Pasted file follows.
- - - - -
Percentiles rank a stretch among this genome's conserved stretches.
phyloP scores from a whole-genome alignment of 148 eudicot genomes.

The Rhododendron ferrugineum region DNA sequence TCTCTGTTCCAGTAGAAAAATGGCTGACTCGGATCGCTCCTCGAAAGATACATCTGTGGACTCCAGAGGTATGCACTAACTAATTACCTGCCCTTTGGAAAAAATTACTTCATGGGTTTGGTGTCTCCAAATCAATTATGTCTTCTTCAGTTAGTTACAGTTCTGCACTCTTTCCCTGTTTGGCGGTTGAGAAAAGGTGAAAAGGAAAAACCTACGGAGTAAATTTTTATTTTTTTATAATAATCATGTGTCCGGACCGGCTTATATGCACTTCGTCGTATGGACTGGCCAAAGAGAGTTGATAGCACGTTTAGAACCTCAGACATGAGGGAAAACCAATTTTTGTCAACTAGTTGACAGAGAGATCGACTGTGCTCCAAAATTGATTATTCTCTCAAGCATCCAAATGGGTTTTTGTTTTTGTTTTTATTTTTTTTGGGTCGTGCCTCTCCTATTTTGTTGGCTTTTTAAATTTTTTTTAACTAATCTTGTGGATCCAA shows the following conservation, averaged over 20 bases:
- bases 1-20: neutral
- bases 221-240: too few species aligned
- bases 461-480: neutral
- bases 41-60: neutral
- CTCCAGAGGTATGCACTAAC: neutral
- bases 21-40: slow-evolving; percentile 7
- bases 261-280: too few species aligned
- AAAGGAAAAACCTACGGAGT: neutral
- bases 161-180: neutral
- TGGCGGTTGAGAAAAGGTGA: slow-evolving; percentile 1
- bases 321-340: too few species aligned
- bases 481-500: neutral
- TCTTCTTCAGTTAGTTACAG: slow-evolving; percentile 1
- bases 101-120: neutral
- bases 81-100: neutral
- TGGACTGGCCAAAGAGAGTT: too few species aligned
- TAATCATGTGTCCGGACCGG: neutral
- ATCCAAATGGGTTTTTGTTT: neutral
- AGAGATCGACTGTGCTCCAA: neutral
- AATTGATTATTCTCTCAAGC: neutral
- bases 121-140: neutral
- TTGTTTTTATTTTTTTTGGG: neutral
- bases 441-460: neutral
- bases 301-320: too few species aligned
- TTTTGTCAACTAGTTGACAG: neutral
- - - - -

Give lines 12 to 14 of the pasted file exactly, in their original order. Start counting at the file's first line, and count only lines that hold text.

- bases 161-180: neutral
- TGGCGGTTGAGAAAAGGTGA: slow-evolving; percentile 1
- bases 321-340: too few species aligned